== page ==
SDoH at the Intersection of Skilled Nursing Facilities

by Tiffany Ferguson, LMSW, CMAC, ACM
Published on Aug 17, 2022

This article appeared on on August 17, 2022.

EDITOR’S NOTE: This story comes at the request of Mary Beth Pace, vice president of care at Trinity Health. Her question last week arose out of the hospital three-day waiver for skilled nursing facilities (SNFs) during the public health emergency (PHE) waiver.

The PHE removed the required three-day inpatient stay for any hospitals struggling with a surge in patients as a result COVID. 

Just a reminder the PHE stated that “Using the authority under Section 1812(f) of the Act, CMS is waiving the requirement for a three-day prior hospitalization for coverage of a SNF stay, which provides temporary emergency coverage of SNF services without a qualifying hospital stay, for those people who experience dislocations, or are otherwise affected by COVID-19” (, COVID-19 Emergency Declaration Waivers).

Now, what I saw early in the pandemic were SNFs that although, the PHE was in place, were unwilling to accept patients until the three-day stay was met for fear they would not be reimbursed by the Centers for Medicare & Medicaid Services (CMS). However, Mary Beth highlighted a new trend that required me to do some digging. I reached out to my trusty colleagues who are apart of health system ACOs across the country and we found a new discovery. Many of the SNFs were moving their long-term patients back into “skilled care” for additional reimbursement under the waiver without a hospitalization, let alone a three-day inpatient stay.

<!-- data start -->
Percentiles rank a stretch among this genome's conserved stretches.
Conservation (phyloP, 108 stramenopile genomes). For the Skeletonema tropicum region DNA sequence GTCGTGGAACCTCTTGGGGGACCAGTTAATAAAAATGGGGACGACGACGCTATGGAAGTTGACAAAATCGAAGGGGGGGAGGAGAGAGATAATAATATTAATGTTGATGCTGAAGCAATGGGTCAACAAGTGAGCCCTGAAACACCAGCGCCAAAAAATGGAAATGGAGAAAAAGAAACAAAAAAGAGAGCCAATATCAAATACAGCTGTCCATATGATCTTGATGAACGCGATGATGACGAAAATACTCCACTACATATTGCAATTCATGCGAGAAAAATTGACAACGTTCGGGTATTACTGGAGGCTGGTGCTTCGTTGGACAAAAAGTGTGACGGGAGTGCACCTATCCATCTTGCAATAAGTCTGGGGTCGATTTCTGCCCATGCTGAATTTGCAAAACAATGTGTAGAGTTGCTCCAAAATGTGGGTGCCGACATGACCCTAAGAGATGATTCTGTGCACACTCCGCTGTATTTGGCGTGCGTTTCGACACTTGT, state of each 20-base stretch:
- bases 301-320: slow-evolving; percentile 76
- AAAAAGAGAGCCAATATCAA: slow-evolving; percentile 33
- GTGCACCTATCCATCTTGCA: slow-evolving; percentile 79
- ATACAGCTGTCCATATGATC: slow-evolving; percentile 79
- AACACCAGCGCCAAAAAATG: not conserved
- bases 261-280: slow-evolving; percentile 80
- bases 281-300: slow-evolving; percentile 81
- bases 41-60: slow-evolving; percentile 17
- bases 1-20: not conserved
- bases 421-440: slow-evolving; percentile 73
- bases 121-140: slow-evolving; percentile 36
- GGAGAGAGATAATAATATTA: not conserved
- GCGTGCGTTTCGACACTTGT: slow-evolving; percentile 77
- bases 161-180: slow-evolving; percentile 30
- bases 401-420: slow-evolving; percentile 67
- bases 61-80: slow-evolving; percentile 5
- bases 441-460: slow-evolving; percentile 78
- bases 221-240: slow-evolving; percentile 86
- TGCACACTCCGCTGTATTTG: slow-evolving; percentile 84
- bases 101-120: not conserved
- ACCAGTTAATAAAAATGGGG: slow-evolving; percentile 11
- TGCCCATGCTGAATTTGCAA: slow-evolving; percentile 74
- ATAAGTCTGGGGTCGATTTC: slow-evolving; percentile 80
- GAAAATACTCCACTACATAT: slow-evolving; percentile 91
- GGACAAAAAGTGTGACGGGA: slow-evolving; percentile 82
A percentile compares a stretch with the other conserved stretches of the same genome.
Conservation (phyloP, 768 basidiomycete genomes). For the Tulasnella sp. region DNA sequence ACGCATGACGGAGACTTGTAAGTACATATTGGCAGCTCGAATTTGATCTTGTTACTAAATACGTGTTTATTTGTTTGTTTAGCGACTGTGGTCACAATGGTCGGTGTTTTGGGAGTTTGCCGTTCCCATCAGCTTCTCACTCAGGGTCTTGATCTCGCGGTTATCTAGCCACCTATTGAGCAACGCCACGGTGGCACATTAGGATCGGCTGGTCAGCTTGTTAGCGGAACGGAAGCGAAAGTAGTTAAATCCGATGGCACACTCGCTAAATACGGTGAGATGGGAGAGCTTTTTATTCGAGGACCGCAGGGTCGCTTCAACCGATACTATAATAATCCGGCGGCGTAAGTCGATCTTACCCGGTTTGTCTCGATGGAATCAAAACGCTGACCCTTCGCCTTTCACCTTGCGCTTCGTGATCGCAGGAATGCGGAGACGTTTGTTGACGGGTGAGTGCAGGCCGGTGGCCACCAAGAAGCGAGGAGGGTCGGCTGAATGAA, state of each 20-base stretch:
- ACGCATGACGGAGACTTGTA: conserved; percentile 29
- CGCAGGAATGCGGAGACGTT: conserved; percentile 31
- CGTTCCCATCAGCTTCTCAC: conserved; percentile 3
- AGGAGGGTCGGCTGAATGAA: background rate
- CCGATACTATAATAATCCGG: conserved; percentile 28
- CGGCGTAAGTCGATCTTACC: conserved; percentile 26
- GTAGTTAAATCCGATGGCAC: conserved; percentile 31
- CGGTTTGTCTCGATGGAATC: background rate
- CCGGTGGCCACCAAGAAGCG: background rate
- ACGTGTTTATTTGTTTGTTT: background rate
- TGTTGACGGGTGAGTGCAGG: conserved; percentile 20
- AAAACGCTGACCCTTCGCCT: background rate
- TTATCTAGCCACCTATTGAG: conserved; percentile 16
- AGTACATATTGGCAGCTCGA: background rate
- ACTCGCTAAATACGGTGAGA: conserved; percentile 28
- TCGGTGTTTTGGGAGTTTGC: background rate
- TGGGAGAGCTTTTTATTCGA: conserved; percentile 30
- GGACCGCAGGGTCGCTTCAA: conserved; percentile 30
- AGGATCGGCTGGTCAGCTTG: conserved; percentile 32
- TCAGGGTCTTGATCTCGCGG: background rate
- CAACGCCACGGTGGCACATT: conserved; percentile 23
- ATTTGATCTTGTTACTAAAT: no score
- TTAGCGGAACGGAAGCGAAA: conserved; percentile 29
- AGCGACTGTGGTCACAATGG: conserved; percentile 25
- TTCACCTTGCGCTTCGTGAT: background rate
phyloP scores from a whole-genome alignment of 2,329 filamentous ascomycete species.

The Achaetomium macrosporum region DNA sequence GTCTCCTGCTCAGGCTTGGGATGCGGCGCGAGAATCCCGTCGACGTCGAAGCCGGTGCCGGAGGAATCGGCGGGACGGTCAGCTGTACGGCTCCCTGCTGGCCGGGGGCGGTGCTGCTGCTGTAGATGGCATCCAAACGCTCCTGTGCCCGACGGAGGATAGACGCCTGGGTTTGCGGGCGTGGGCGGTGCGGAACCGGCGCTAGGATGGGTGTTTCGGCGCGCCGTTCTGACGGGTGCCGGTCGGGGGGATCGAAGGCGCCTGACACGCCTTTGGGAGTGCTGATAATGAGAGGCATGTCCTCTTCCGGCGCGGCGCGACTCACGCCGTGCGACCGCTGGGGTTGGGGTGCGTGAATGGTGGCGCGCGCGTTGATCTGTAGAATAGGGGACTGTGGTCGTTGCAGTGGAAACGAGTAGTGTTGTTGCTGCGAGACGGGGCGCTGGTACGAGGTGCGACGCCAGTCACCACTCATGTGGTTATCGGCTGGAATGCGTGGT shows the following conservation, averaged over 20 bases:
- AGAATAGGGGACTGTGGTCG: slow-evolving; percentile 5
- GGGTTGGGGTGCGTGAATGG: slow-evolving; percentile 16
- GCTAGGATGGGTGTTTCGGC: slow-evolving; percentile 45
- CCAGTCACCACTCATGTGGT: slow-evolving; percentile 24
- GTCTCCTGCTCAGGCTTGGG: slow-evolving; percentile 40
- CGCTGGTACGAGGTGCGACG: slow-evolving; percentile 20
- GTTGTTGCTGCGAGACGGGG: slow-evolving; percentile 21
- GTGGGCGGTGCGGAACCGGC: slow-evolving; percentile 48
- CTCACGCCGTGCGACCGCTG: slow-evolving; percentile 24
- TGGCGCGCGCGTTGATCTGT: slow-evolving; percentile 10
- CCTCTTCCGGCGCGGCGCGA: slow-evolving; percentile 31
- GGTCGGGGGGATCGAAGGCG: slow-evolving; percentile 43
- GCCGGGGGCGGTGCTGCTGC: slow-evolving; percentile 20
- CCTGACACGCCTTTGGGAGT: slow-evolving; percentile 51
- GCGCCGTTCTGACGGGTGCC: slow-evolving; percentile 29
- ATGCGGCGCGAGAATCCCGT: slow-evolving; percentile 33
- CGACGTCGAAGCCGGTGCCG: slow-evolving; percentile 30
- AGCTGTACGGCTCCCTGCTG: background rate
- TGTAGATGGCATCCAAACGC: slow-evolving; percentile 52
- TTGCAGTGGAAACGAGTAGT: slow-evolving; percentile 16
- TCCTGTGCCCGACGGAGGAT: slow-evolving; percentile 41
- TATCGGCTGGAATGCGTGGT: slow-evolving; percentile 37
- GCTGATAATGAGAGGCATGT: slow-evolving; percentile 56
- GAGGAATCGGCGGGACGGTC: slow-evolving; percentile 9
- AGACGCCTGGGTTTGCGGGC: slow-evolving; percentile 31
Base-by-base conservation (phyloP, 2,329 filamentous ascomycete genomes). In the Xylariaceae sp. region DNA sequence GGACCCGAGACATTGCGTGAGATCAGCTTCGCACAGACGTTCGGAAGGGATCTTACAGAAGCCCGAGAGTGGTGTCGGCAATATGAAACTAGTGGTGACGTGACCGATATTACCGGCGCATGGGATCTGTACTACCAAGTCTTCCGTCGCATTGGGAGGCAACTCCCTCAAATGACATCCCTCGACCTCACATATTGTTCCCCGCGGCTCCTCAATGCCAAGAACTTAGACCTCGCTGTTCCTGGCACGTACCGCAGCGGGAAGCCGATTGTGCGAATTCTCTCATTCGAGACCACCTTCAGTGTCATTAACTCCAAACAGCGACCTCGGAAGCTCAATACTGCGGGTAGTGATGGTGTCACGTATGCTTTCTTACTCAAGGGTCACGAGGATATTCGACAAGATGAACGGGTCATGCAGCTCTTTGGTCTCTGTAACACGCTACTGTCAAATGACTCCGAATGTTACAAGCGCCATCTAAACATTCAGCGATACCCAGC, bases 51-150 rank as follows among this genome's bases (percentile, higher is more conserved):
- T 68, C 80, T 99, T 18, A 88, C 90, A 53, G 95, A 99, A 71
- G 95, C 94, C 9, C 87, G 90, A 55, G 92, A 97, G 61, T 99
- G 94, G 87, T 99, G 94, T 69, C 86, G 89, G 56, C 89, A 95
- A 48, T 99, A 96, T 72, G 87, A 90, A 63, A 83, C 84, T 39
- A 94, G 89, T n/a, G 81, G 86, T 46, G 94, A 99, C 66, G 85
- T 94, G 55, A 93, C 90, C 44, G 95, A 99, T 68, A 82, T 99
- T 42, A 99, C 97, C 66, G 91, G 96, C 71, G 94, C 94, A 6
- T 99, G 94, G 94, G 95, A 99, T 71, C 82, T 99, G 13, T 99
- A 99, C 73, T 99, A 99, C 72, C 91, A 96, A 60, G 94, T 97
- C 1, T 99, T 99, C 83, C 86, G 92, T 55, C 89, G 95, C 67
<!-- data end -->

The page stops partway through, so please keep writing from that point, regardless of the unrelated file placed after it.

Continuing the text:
Since many health systems are apart of an arrangement for their Medicare populations typically MSSP, they are indirectly responsible for the cost of care which also lends them to valuable data on their post-acute utilization. One health system, reported, a 20 percent increase in SNF utilization for patient stays with no preceding inpatient stay. The stays were also unrelated to COVID or a COVID related diagnosis for skilled care. Another colleague at a major health system in Texas also experienced this utilization issue and found that many SNFs had seen a drop in their skilled census and thus were using the waiver to “skill their existing long-term patients.” 

So, I would like to ask our listeners today if you are seeing similar trends. Are your local SNFs or is your health system seeing either SNFs not taking patients despite the waiver for the three-day stay or are they overusing this waiver by filling their beds with their existing patients to bill for a SNF stay?   

  • Under utilizing the three-day SNF waiver
  • Over utilizing the three-day SNF waiver
  • Appropriate use of the three-day SNF waiver
  • Unsure
  • Does not apply


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Programming Note: Listen to Tiffany Ferguson live reporting on the SDoH every Monday on Monitor Mondays at 10 Eastern.